On Friday, we received the most definitive report so far that Sheldon Keefe is staying on as Maple Leafs head coach for the 2023-24 season.

Per Darren Dreger, Brad Treliving and Keefe have been working together to interview replacements for the departed Spencer Carbery (now head coach of the Washington Capitals) and an extension is likely forthcoming at some point in the summer (which makes sense if he’s staying — there is no sense in lame ducking him).

In this space, we’ve often made our criticisms clear about Sheldon Keefe’s coaching performance in the playoffs, where he’s often been outcoached or at best net neutral in his five postseasons in Toronto to date. There has been the consistently timid starts to games, the inability to impose their style of game on the opponent, slow adjustments as series wear on, his defaulting to Matthews-Marner and greatly elevating the minutes of the stars at the first sign of trouble (especially when they’re not rolling in the game whatsoever), the team’s reduced pace of play in recent postseasons, among other issues.

Treliving’s words upon his arrival in Toronto didn’t come with any grand proclamations of major changes to come, and so far, the report that Brendan Shanahan has reassured the core of their place on the team going forward plus this decision to keep Keefe is certainly not the most refreshing approach for a fan base whose calls have never been louder for significant alterations to the player roster and coaching staff. Only time will tell if it’s a wise first move by Treliving not to make change for the sake of change, but for many in the market, it’s understandable if this is starting to sound like Groundhog Day only with a new GM’s face attached to it.

One subtle difference in Treliving’s messaging after the hiring was his hinting at a desire to de-emphasize the core and more clearly define/empower role players in the lineup, but this is where the real questions come in: Actions during the season will speak much louder than words in the offseason, and will Keefe be willing to revise some of the stubborn habits he’s displayed in the playoffs, starting by shifting the culture around the team somewhat in the regular season? Playing #34 and #16 a ton of minutes together might work on many nights in the regular season, but the Leafs need to be able to establish the proper, balanced three-line attack we’ve seen from the likes of the Vegas Golden Knights in the 2023 playoffs and many past Cup winners if they’re to survive four different challenges over four rounds in the playoffs.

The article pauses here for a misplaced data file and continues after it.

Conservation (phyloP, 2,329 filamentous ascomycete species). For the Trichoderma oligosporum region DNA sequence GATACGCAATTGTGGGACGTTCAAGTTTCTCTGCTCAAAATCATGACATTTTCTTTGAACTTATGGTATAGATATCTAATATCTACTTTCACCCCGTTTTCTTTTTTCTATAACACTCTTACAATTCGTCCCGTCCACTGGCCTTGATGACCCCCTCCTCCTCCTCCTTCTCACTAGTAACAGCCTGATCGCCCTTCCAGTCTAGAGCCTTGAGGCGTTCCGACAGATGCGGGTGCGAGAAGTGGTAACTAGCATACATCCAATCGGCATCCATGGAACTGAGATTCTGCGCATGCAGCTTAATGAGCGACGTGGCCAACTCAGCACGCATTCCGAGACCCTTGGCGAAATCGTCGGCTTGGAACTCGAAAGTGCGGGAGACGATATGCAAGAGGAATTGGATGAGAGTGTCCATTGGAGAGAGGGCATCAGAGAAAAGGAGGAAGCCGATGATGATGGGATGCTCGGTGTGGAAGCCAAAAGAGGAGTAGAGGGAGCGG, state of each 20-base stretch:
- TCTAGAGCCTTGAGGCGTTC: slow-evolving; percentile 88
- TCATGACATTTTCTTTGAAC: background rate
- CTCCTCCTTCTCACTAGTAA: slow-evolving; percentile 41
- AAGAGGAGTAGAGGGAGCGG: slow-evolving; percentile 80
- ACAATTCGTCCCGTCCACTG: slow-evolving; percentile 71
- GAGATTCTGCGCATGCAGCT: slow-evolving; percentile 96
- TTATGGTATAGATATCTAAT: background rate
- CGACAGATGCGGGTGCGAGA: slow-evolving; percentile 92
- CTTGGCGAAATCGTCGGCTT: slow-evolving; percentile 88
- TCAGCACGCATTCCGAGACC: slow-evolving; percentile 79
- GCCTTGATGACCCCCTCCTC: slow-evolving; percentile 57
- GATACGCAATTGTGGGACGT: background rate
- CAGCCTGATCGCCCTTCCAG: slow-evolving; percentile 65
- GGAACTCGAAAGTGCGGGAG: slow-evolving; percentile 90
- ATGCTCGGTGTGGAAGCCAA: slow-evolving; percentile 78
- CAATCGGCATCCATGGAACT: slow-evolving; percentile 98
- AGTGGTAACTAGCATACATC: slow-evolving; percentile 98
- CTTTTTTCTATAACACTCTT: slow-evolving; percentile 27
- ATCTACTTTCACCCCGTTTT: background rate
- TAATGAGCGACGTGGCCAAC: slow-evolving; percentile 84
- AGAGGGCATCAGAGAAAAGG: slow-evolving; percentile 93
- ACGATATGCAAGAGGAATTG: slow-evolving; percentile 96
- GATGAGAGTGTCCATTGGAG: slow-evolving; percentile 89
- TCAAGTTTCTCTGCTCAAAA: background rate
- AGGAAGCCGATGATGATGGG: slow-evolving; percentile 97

It’s clear from viewing the level of physical sacrifice the likes of the Golden Knights and Panthers were making to grind out the hard offense in the playoffs that the Leafs also need a coach who can push the nucleus of this group to find that extra 10% they didn’t know they even had in them at playoff time. With Keefe, the team has gone from a gangbusters offense in the regular season to pedestrian offensively in the playoffs year after year after year, making the excuse of a hot opposition goalie lamer and lamer with each passing postseason failure. The stark lack of point shots and offense generated by their defense, paired with the drying up of the offense from the core forwards as series wear on (due to an inability to generate enough chances from the prime real estate and/or bury enough of those chances), has been a maddening reality of Leafs playoff hockey.

To some extent, this decision might be a reflection of the talent available in the free-agent coaching market, where Joel Quenneville still hasn’t been reinstated by the NHL and the rest of the available candidates are not particularly inspiring. It’s much different than last summer when Dubas’ decision to stand by Keefe came at the potential opportunity cost of not hiring a new voice out of a bumper crop of high-end head-coaching candidates — Bruce Cassidy, Pete DeBoer, and Barry Trotz among them.

Since taking over the Leafs GM chair, Treliving has cited the example of inheriting Bob Hartley as head coach in his first year on the job and Hartley winning the Jack Adams Trophy after a turnaround season in which the Flames made it to the second round of the playoffs in 2015. However, there are plenty more examples where an incoming GM inherits a coach and keeps the coaching-change bullet in the chamber until the first sign of trouble.